And again, I’m not saying that it’s right, but now we really need to talk about how to look at the business decision stemmed from online piracy because at the end of the day, every business owner needs to decide what things are the most important for his company to pursue as they strive to exist into the future, and after considering this basic view of who really makes up these folks pirating your content, I can’t imagine why in the world they’d rather focus on this as opposed to instead trying to both A) truly learn how to make the Internet work for them to help promote their works, and B) actively and vigorously pursuing the real pirates that are having a verifiable impact on your bottom line – the ones who operate DVD pirating mills and sell bootlegged copies on the street corner for pennies on the dollar.

First, the Internet – it’s an amazing technological wonder and quite possibly the greatest innovation in communications that the world has seen thus far, so instead of focusing your efforts on flailing takedown notices and lawsuits for anyone big or small who’s ever run a file sharing app on their computer, why not instead make a better attempt to fill the gap that these people are filling with piracy by making your own content more readily available yourselves for your adoring fans to enjoy.

  • People like singing to your songs on YouTube? Don’t demand that the clips be taken down – instead, collaborate with Google to offer a system where adoring fans can insert their favorite lyrics into any of their own videos.
  • Irritated that low quality clips of your cartoon comedy are popping up all over? Become the source for favorite Family Guy moments by creating a video archive of Stewie’s best quotes yourself for fans to Like and share with their friends.
  • Tired of people in Europe getting to see your US content before its European release date by stealing it? Stop being silly and just let the entire world enjoy your stuff at the same time instead of trying to regulate demand like things worked before we had a worldwide web connecting us all and making global communications as easy as clicking on a random link!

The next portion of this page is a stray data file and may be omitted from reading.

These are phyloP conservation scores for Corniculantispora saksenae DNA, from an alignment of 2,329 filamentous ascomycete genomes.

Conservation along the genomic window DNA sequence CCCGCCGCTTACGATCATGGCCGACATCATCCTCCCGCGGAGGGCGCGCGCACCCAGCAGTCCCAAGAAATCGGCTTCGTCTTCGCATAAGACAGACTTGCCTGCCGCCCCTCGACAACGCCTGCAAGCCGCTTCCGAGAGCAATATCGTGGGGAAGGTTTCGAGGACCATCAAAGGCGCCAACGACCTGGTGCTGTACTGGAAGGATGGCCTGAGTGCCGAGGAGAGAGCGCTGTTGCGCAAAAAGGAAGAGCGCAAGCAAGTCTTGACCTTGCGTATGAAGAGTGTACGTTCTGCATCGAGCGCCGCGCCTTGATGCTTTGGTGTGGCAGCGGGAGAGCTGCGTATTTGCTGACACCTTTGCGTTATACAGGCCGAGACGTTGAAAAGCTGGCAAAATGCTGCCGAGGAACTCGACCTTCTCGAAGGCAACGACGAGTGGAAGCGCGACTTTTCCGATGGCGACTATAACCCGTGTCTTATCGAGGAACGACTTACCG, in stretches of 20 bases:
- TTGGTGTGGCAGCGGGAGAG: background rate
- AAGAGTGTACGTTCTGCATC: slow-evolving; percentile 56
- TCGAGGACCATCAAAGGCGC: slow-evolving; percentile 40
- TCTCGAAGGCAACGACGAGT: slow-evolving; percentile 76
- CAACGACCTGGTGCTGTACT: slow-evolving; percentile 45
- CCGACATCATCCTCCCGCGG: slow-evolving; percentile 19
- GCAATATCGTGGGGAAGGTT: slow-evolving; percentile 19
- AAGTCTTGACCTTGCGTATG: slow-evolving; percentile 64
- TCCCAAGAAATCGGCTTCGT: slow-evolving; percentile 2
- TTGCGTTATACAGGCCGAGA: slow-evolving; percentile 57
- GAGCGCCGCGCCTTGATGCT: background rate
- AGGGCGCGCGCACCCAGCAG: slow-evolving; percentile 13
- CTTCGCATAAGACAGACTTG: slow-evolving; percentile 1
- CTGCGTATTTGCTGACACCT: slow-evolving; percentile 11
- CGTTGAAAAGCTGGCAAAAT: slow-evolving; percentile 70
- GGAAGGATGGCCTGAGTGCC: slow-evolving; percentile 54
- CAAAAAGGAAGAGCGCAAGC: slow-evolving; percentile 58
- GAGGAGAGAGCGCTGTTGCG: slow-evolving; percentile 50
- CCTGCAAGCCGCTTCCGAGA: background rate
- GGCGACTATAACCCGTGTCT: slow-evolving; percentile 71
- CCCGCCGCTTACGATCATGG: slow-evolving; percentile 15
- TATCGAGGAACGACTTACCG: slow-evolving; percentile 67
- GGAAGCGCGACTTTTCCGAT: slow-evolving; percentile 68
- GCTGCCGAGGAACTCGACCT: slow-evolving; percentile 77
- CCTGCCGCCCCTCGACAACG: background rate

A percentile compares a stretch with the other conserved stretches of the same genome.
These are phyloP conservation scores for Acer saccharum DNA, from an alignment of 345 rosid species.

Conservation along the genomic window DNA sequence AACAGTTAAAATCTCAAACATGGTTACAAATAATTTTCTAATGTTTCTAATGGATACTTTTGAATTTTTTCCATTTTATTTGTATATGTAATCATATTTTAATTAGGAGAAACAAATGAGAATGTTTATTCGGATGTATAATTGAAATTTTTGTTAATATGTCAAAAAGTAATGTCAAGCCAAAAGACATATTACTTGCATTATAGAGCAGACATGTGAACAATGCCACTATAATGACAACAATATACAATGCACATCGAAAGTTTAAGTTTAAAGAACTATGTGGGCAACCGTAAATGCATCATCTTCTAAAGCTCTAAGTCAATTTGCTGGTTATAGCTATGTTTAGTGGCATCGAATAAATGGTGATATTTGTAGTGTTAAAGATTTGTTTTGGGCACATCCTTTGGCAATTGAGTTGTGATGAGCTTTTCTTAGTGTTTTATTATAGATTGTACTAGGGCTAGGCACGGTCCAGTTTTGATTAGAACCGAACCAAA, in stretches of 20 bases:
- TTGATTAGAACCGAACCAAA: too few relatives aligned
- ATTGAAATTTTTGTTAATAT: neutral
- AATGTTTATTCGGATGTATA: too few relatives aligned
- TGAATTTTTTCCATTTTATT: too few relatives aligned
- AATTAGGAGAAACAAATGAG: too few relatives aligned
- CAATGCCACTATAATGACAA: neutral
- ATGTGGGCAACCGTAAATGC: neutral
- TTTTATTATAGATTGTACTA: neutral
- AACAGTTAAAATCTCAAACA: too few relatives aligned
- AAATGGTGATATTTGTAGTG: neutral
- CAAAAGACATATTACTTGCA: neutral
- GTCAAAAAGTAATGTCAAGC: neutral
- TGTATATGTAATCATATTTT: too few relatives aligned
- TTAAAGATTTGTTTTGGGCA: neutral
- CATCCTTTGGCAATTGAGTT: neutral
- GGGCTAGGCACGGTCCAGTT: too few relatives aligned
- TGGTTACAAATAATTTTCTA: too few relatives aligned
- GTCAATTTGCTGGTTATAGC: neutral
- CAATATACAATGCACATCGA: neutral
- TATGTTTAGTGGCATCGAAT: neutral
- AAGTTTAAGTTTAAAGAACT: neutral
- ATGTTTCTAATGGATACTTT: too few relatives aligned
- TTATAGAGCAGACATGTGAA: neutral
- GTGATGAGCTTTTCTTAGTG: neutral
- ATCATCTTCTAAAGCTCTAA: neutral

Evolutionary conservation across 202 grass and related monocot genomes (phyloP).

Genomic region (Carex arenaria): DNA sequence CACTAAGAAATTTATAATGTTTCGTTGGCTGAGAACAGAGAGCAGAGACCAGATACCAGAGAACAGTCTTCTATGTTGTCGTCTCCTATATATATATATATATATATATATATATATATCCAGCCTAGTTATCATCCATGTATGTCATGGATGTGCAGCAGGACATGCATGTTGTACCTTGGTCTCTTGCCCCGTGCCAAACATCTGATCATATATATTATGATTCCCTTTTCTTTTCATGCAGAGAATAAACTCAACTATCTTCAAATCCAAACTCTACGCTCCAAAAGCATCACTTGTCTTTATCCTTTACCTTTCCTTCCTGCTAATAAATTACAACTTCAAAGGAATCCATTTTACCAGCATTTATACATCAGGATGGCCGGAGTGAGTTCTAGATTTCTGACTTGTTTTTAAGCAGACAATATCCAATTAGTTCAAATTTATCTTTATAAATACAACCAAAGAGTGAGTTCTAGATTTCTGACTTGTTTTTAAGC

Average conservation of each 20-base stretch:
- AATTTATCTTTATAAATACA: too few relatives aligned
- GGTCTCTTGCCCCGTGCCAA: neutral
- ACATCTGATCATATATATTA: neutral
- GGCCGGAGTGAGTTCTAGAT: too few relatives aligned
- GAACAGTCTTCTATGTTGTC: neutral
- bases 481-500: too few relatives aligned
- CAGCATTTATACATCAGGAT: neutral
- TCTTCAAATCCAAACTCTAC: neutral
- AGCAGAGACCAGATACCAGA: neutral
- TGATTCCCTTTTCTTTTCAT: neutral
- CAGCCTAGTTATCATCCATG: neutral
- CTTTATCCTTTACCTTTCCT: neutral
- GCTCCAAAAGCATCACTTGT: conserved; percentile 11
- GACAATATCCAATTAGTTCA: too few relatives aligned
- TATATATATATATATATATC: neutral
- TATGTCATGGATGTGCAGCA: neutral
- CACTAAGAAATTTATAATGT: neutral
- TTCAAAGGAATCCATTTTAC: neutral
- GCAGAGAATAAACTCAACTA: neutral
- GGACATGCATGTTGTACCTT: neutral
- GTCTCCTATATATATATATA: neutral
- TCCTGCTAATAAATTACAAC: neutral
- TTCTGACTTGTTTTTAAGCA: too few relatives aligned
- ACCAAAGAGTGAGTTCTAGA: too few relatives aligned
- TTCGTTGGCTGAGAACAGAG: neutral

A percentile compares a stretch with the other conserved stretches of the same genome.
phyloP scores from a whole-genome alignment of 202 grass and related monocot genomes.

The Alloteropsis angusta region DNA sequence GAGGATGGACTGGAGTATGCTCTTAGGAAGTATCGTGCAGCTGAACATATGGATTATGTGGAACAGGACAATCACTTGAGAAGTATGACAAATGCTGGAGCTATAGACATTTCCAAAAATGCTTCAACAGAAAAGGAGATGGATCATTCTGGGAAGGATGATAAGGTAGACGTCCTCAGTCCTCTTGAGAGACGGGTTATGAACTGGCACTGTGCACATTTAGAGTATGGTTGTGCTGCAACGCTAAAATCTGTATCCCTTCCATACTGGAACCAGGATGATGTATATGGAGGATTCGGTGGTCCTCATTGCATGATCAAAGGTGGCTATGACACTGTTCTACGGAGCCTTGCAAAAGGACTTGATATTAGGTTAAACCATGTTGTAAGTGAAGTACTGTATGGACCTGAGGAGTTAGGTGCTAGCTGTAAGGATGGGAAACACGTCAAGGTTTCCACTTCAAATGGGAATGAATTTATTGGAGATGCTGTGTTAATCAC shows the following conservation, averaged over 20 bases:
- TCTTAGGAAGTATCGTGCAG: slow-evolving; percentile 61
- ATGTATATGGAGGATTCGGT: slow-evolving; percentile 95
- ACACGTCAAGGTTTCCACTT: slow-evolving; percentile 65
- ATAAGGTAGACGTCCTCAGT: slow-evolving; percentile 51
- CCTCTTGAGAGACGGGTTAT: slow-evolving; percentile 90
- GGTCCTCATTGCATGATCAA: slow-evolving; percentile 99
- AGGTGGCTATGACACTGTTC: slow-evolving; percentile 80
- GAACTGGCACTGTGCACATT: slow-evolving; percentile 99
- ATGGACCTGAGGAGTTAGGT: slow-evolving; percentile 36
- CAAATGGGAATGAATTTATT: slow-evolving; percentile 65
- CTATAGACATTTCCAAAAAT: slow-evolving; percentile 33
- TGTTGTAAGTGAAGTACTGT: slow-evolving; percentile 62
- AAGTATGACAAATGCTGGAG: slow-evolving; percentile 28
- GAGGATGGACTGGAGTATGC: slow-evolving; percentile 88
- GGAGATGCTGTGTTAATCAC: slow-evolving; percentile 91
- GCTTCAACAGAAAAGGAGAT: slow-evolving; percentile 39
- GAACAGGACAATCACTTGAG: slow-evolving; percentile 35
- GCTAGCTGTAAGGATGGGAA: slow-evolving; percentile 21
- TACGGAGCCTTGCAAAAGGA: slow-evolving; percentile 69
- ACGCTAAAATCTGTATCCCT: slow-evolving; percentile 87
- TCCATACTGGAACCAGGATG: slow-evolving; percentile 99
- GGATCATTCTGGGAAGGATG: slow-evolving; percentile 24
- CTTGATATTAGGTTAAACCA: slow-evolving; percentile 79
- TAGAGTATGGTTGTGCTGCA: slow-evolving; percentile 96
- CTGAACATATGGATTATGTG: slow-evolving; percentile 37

Take a cue from independent media and learn to let technology work for you because that’s what they’re doing and instead of bickering over file sharing sites and crying wolf about millions potentially lost, they’re focusing best efforts on cultivating that group of fans who are actively paying them to create content and building a goodwill that will last them well beyond just the next immediate release to hit screens. Besides, if there’s one thing that the Internet has proven to us over the years, it’s that they will always find a way around something, hence encryption schemes being cracked literally the same day that they’re released and new software and movies made available before they even make it to shelves or the theater … the point is, if Internet piracy truly is inevitable, then why waste any time trying to stop it when instead you could be spending your time making better content that will be appealing to as many of the folks who will pay for it as you possibly can…

And granted, the one caveat I will keep out there is in the instance of somebody in China mass printing copies of my book to sell on the black market or something, I do see more of a drive to police something where an actual profit is being made by someone else taking advantage of my work … but even then, maybe that’s just a sign that my books are too expensively priced for consumption in China??? Again, it’s all a matter of what I can reasonably deal with myself, and what’s just recklessly throwing money at a problem that I want to go away with little concern to any impact that might happen on the rest of the ecosystem (i.e. the Internet) as a result.

Then again, maybe Hollywood already has enough money and instead they’ve chosen to direct all of those profits towards ensuring that only those who’ve legitimately purchased the rights to view their content gets to enjoy it. 

Me – I’ve still got plenty of toys that I’d like to buy, so for my business it just makes a lot more sense to focus on the things that I can realistically control instead of doing all sorts of truly unethical things like buying senators and expecting an entire technological wonder like this online global community of ours to grind to a halt simply to humor them into thinking this over-exaggerated cultural rift can actually be stopped.

Believe it or not, there’s not really a mysterious $200 billion pot of gold at the end of this piracy conundrum just waiting to be found. One day maybe Hollywood, the MPAA, and the RIAA will figure this out, and all we can do in the meantime is continue to insist loudly that they aren’t allowed to ruin the Internet until they get there…